We’re pleased to see protection mechanisms secured for Australian food producers this week; with the introduction of a Government supported code of conduct between supermarkets and suppliers.

We’re pleased to see protection mechanisms secured for Australian food producers this week; with the introduction of a Government supported code of conduct between supermarkets and suppliers.

The trouble is, squeeze on profit margins exist beyond a code of conduct and can really only be alleviated by food producers that reduce their reliance on supermarket chains to unlock growth and revenue potential, according to Tony Pititto, National Head of Food & Beverage, Grant Thornton Australia.

“We certainly welcome this important initiative, but for many Australian food and beverage companies, unlocking growth potential and increasing margins comes down to reducing reliance on the major supermarket chains.

“The key to reducing reliance on supermarkets is to develop additional distribution and customer channels in Australia. There is just no denying that multiple channels to market will increase profit because different channels will attract a range of profit margins. Consider options like direct selling to restaurants and cafes, or on line sales direct to the consumer.

“Developing overseas markets is another way to increase revenue streams. Tap into new markets, there is a world of growth opportunity in overseas markets, especially in the Asia Pacific region in the wake of the new Free Trade Agreements. Overseas expansion requires careful planning and lots of research, products will most likely need modifying to suit the needs of the new market. Some of the common pitfalls are highlighted in our recent report, Expanding Horizons.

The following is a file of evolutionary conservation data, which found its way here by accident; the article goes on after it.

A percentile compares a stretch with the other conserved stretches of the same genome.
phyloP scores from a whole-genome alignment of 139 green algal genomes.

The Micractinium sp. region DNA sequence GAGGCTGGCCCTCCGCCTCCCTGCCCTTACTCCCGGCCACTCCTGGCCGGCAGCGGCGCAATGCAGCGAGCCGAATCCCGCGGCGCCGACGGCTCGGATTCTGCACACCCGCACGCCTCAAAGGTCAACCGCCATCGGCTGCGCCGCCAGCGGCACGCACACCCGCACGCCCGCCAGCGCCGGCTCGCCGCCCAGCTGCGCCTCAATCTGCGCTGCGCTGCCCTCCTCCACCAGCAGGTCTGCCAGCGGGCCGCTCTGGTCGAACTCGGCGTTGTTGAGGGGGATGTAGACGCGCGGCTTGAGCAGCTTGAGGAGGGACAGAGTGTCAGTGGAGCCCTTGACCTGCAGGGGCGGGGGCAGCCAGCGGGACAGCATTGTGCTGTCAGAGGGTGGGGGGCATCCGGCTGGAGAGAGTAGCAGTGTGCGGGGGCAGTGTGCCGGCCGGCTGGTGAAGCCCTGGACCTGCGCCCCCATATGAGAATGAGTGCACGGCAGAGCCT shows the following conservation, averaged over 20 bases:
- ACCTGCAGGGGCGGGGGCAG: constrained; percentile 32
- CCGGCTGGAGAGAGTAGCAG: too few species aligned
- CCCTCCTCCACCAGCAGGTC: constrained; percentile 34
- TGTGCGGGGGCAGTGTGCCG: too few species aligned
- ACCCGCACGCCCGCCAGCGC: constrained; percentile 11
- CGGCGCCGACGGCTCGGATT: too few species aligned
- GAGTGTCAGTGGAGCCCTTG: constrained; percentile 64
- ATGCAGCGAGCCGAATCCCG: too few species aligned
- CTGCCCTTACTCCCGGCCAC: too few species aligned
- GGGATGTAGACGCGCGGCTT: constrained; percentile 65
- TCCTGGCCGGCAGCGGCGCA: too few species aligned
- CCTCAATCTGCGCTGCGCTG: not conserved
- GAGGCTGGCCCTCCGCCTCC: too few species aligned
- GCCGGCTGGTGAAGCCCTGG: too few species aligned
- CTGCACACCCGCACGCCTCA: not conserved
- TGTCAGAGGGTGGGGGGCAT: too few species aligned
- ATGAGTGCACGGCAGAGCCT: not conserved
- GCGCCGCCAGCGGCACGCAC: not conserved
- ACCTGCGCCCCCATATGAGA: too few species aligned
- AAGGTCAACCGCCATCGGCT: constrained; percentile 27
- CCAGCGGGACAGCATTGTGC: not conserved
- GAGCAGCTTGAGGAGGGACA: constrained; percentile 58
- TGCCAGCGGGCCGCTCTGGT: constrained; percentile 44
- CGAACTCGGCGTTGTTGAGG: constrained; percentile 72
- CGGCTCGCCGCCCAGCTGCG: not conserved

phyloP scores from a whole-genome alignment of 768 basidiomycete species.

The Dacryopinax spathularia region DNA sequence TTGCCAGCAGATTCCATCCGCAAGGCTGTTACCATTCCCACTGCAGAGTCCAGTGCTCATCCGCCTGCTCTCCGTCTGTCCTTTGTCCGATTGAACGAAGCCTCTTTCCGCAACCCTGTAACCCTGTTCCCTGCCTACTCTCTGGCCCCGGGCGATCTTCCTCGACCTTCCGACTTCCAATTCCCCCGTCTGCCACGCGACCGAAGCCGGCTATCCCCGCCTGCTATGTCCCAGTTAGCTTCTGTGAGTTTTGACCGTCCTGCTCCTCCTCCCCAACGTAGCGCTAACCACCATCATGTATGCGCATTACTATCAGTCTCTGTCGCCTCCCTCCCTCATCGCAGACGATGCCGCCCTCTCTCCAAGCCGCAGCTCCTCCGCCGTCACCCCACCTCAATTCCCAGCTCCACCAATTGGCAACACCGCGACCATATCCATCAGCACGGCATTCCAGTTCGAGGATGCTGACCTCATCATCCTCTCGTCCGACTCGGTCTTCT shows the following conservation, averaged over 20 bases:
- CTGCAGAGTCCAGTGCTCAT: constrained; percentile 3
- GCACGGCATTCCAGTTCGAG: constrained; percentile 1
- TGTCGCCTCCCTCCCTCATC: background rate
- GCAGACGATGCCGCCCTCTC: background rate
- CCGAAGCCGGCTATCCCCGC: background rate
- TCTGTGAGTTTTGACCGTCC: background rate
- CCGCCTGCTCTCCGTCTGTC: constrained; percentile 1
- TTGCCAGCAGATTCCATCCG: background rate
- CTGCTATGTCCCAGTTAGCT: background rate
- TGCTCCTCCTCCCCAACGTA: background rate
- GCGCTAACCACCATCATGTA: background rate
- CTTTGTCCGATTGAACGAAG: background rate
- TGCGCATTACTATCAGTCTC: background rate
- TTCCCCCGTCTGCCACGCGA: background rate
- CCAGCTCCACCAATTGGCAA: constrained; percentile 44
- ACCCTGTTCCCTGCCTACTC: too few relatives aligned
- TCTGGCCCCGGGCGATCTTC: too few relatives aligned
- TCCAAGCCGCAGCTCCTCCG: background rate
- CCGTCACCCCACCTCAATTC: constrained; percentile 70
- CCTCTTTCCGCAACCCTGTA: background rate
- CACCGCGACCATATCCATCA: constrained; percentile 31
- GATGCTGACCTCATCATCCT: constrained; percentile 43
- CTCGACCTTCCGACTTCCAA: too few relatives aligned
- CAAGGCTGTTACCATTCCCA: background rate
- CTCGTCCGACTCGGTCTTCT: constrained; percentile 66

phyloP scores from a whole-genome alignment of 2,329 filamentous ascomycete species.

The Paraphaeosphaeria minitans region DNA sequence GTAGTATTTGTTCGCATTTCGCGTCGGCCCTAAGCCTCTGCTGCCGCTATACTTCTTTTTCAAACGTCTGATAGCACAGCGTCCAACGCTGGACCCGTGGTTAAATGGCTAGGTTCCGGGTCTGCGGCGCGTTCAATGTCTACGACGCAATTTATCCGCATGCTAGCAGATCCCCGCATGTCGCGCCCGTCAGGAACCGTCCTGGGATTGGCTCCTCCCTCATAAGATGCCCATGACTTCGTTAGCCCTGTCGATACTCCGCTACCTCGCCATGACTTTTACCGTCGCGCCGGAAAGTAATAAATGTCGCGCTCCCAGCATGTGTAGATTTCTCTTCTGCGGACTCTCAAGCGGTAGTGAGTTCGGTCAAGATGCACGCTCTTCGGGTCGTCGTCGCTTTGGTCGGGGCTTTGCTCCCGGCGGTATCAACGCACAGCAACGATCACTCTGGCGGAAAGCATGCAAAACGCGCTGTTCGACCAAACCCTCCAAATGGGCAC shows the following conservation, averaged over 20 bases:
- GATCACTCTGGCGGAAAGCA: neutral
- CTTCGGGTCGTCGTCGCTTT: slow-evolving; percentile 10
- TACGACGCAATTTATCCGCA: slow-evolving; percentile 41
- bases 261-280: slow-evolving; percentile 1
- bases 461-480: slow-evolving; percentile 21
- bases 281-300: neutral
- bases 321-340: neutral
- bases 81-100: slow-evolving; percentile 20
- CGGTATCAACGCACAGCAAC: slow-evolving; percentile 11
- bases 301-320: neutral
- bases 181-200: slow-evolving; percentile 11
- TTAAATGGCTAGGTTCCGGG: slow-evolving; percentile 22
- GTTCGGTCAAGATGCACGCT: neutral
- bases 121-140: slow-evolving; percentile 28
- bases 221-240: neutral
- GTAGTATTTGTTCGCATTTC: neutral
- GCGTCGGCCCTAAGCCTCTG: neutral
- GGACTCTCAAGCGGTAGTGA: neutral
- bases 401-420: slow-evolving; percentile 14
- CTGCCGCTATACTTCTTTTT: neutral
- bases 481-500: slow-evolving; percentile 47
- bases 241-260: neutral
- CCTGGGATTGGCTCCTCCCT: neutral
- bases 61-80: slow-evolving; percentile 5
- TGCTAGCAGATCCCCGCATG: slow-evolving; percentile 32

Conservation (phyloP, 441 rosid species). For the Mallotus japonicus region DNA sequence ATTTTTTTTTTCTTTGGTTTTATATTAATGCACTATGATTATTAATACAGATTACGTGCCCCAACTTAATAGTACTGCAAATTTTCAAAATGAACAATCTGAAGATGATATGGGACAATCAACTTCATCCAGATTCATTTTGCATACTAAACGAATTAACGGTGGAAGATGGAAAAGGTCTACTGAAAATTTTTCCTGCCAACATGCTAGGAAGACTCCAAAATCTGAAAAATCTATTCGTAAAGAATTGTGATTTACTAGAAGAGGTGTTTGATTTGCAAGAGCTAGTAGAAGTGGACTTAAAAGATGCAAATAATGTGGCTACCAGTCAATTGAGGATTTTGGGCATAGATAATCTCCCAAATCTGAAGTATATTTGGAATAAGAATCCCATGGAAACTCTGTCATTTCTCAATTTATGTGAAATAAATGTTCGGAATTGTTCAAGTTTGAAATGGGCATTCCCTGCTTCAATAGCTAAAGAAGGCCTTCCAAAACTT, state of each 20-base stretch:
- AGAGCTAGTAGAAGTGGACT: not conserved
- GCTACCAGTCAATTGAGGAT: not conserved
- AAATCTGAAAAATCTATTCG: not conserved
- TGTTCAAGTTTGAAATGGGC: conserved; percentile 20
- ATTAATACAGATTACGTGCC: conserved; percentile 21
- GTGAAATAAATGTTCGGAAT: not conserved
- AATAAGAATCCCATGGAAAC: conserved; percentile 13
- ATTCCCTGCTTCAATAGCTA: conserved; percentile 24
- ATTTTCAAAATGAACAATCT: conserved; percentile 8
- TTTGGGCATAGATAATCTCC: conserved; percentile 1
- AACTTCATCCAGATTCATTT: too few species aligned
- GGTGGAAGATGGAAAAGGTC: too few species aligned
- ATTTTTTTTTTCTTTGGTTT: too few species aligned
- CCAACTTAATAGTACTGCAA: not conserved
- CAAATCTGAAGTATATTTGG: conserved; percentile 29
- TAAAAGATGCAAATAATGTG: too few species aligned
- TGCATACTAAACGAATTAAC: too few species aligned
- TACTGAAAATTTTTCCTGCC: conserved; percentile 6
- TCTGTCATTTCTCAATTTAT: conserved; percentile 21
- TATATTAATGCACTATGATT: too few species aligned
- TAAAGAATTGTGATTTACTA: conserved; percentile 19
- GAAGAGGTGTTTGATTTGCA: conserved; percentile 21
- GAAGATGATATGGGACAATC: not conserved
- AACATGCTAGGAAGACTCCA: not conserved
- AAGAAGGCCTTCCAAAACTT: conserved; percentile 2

“Innovate your offering to increase your margins. We’re seeing a lot of dynamic food and beverage companies achieving growth by developing product IP and creating new products, both locally and for overseas markets. Businesses can’t demand a greater margin on products that are overflowing on supermarket shelves with a similar offering from competitors.

“We’re also seeing success with food and beverage companies that are investing in their brands. Building up customer loyalty, not only commands a premium that supermarket chains will need to adhere to, but it also opens up the business’ ability to attract capital for growth from either local or overseas sources looking for iconic brands to leverage in new and existing markets,” said Mr Pititto. 

Helina Lilley - National Public Relations Manager T  +61 2 8297 2421 M  0437 725 520 E helina.lilley@au.gt.com